As luck would have it, my sworn enemy the Yankees had one of their Golden Eras in the early 1970’s when I was a child growing up in The Bronx. All of my friends witnessed the greatness of Reggie Jackson, Catfish Hunter, Thurmon Munson and so many others. Billy Martin kicked sand on umpires. Crucial playoff games were won on impossible walkoff home runs. Fans rained down thousands of chocolate bars upon the Red Sox outfielders on “Reggie Bar” day. Full size bats were given to every fan as a promotion, and somehow nobody killed anyone. It was a magical time to be a Yankees fan.
Us Mets fans? Not so much. 1973 did give us a National League Pennant under the leadership of the great Yogi Berra as manager, but after that we had Dave Kingman, George Foster, and an overall Zen and mentality that I can best describe as “Quantum Losership”.
That’s not to say we didn’t have an absolutely wonderful time at Shea Stadium watching The Mets lose. You could spend $3 for a General Admission ticket that would grant you access to any seat you wanted in the expansive Upper Deck. People smoked cheeba and performed sexual acts on each other in the upper rows and nobody gave a shit. Wacky promotions by the team included a live Mule and mule cart which transported visiting relief pitchers from the bullpen to the pitcher’s mound. It was never, ever, ever boring. Best of all, it was quality time bonding with my dad. No distractions other than the inept play on the field, and the occasional death threats issued to each other by random drunken fans.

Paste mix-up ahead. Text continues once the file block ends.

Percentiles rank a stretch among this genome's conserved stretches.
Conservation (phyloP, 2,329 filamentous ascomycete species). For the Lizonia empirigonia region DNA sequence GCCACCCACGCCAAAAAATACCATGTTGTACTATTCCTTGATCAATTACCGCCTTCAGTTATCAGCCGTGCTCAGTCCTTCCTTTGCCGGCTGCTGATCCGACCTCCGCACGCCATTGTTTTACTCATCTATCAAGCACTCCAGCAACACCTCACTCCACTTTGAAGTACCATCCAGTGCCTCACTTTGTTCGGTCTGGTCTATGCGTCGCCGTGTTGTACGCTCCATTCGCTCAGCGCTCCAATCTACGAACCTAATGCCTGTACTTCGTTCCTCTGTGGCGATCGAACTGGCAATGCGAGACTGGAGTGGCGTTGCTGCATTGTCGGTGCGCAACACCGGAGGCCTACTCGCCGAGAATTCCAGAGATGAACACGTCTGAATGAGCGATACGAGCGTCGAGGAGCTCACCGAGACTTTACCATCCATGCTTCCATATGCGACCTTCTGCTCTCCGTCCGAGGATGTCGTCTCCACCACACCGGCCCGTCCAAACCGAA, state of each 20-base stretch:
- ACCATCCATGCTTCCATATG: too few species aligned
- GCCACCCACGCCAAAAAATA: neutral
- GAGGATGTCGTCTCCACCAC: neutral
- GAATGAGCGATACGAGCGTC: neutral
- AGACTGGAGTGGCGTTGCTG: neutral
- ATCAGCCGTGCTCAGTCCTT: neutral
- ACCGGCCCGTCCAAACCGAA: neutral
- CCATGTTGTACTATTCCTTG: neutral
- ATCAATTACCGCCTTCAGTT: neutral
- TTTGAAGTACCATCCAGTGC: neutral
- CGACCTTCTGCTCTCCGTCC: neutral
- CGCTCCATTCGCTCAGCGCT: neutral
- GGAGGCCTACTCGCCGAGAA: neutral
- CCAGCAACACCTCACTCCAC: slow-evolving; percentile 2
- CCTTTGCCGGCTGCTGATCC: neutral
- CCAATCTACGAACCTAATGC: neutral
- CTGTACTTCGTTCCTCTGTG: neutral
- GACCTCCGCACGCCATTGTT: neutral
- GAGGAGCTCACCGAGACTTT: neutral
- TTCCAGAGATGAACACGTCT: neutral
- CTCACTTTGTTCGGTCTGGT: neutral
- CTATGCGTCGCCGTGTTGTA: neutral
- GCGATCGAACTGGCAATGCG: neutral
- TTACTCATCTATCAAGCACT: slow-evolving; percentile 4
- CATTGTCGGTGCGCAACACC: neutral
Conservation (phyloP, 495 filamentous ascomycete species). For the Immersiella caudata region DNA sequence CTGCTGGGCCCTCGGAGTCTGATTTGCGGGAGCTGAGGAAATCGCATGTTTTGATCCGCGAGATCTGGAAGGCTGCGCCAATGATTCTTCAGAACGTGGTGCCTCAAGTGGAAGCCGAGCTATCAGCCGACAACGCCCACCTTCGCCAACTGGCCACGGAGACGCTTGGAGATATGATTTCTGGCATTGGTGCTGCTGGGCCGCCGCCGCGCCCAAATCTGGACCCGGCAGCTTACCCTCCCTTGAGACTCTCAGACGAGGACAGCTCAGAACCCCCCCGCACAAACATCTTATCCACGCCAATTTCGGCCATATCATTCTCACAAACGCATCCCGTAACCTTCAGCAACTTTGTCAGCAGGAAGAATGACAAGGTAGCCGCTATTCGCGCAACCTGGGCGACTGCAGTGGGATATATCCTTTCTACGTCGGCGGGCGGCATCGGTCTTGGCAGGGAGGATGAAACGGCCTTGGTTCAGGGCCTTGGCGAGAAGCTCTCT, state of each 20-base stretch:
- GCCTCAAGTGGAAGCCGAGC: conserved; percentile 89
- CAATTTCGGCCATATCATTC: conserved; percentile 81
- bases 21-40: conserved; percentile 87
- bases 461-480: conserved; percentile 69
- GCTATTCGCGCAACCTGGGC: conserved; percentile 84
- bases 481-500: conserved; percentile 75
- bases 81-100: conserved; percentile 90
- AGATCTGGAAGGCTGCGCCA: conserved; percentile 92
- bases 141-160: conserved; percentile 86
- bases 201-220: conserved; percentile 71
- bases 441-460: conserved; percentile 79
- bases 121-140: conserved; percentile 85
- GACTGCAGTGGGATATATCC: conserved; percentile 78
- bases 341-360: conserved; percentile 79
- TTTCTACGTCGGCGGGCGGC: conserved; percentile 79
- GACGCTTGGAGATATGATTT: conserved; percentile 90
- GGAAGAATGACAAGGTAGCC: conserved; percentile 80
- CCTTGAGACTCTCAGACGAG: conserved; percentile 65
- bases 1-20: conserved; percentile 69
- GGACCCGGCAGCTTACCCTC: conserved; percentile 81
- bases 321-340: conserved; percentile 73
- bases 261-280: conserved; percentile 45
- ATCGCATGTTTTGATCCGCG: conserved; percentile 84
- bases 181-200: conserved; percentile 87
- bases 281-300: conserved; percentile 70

In my High School years, I used Shea as a refuge, sometimes taking the 40 minute QBx1 bus ride from Co-op City to Flushing, then jumping on the 7 train for the 1 stop ride to the stadium to watch the game by myself.
Shea Stadium was one of those projects that tried to be too many things to too many people, built in an architectural era defined by concrete. It was designed for both baseball and football games, as well as concerts and other types of events, and as a result wasn’t particularly well-suited for anything at all. Everyone remembers The Beatles famous performance there (which my Dad attended and, like everyone else who was there, he will tell you that nobody could hear a damn thing aside from the sound of 50,000 hysterical teenage girls).
In 1986, when I was a sophomore at SUNY Purchase, The Mets won the World Series. The final game was wrapping up during an orchestra rehearsal, and my roommate Roger Lee pumped his fist in the air every time The Mets scored a run (he had his Walkman on tuned to the game, and the conductor was for some reason willing to tolerate his occasional hysterical outbursts from the Trumpet section). By the time rehearsal was over and I’d returned to the dorms, The Mets had won it and the place was going bezerk. A sweet little hippy chick I knew named Serena was running back and forth down the halls screaming like a lunatic. I don’t think she’d ever even seen a baseball game in her entire life.